After a spell of cooling rains, the temperature (and humidity) has climbed back up. Our growing season has been running a month behind, and August was unusually cool and wet so we are anticipating our “dog days” to hit in September. Looks like we’ll have plenty of good swimming weather yet! We get nearly as excited over swimming as we do ice skating.
Our favorite swimming holes have changed over time and the seasons. We have a decent little pond not far from our house. This served as an excellent “backyard pool” for us children to learn how to swim. Now that we are older, we need a pond that is deep enough to dive in, so we only use our pond for the occasional scorching hot day when we are desperate for a cooling dip. When we really want a good long swim, there are a couple of other farm ponds around outfitted with nice wooden docks and homemade diving boards. If there’s been a recent rain, we can swim in the lake overflow spillway. This is a swimming hole we siblings only swim in rarely, because it can be dangerous if you don’t know how to swim well. Not only that but the fluctuating water levels can be hazardous. I once got caught in a whirlpool down there trying to rescue one of those foam swim noodles; but we won’t go into that story right now!
While swimming is not authorized in the reservoir just down the hill from our house, there is a nice rock ledge that juts out, about fifteen to twenty feet off of the water. The water is nearly forty feet deep there, so it is a fairly safe spot for diving, so long’s a tree snag doesn’t drift in. There’s talk of legalizing swimming in the lake, and should that happen, I most definitely am going to do a flip off of that rock! There’s another rock ledge further up the lake that’s between twenty and fifty feet high, and the water is equally deep there. But there’s no way that I am jumping off of that rock! I’m not that brave or reckless, whatever the case may be! This is due to Dad’s safety-first speeches all us siblings have heard growing up. But we are calculated risk-takers. We’ll assess a situation before jumping in. I wouldn’t have gotten up the nerve to do half of the things I did growing up if I hadn’t observed my brothers successfully doing it first. And they may not have done it either if it weren’t for their sister saying “Just try it, it can’t be that hard!”
Most recently, our favorite swimming hole has been an abandoned rock quarry we got permission to swim in The great thing about the quarry is that it is deep enough that it doesn’t dry all up in the drought spells. It also has nice, clear water since it has the rock sides and bottom instead of mud like most ponds around here. There’s no diving board, but there’s a nice rock ledge to jump off with a twenty foot depth, and a floating dock. Both the boys and the girls try to claim it as “their” swimming hole. We have learned to designate swimming days so that both groups aren’t angling for the quarry at the same time.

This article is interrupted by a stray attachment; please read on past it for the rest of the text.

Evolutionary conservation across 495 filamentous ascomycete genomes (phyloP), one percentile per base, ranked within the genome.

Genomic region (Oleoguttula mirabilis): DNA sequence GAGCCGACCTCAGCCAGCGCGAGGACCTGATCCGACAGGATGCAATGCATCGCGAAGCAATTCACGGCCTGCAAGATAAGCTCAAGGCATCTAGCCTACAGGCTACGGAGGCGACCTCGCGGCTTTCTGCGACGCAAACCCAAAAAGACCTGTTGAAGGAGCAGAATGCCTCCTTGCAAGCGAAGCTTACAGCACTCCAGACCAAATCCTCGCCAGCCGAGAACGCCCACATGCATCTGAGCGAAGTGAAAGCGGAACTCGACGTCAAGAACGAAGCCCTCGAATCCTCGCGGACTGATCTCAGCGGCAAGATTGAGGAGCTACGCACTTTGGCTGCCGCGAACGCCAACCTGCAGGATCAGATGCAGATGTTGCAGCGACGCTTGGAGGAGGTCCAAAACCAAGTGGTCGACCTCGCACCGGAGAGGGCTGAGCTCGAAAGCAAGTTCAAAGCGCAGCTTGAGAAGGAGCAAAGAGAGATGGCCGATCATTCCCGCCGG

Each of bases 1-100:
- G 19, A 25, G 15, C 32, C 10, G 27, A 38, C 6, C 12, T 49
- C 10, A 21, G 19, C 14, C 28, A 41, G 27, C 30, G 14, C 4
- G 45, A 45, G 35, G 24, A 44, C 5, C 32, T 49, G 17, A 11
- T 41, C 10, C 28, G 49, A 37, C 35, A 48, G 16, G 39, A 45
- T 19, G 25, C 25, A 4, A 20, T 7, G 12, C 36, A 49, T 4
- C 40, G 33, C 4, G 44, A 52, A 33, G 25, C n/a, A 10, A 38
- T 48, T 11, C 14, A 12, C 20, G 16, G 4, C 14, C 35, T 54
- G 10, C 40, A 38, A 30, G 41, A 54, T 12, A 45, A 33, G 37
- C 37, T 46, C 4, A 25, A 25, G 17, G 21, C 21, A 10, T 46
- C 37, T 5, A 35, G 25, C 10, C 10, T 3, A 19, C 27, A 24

Official “swimsuits” are not present at our swimming hole. The girls’ swimsuits aren’t a whole lot different from our everyday clothes. Depending on how much of a swimmer you are, determines how much your dress is altered. If you are a” floater” or someone who goes swimming just to get wet you can get along perfectly fine in a normal dress and head covering. If you do a lot of diving or underwater swimming, we modify the dress so it won’t billow up and fix a covering that the water won’t rip off. While it may look impossible to swim with all that cloth, it really isn’t that difficult if it is what you are used to. Most of us are self-taught swimmers, so there are definitely personalized swim styles. My swim style is similar to a frog’s, but it works great underwater. I am able to swim about fifty feet underwater, not as far as the boys, but still a decent distance.
The boys, of course, have a much rougher and more competitive time when they all go swimming. They engage in awful activities like dunking and other such rough-housing that girls would never dare to do. While the boys may play King of the Mountain on the floating dock, the girls would never dream of shoving each other off.
While the boys may have races and contests,’the girls have contests with themselves. Or perhaps it is that girls don’t admit to having competitions. Sometimes you will notice that one of the girls just swam an incredibly long distance underwater. “Wow,” I think. “I wonder if I can do that.”Instead immediately trying it, I wait several minutes before jumping off and swimming in the opposite direction. This subtle way of competing has its advantages. You don’t look foolish if you can’t come close to the other girl’s accomplishments because you don’t have any spectators. Since you aren’t swimming in the same area, you aren’t actually sure if you swam the exact same distance, a little further, or a little less than that underwater swim you’d noticed. And so, in typical female fashion, I decide that I can swim• just as far underwater as my friend, but I doubt that I swam further. To challenge my friend to a race would be seen as boasting, but if a third girl suggests it, we would probably both agree to satisfy our curiosity.
Swimming definitely defines folk’s personalities. Some girls go swimming just to cool off, and are content to float around in inner tubes. 1 go swimming to experience the rush of water past my cheeks.
I’ll try to dive to the bottom, swim under the dock, and practice my dives and flips. Since I’m not that great of a diver, I’m trying to fix that. I’m also still learning to backflip. My cousin Maralee says it requires grace, which is probably why I’m having such a hard time of it, because I am not particularly graceful. The unfortunate thing about gracefulness is that you can’t force it. So, until grace decides to show up, I’ll just have to put up with belly-flops!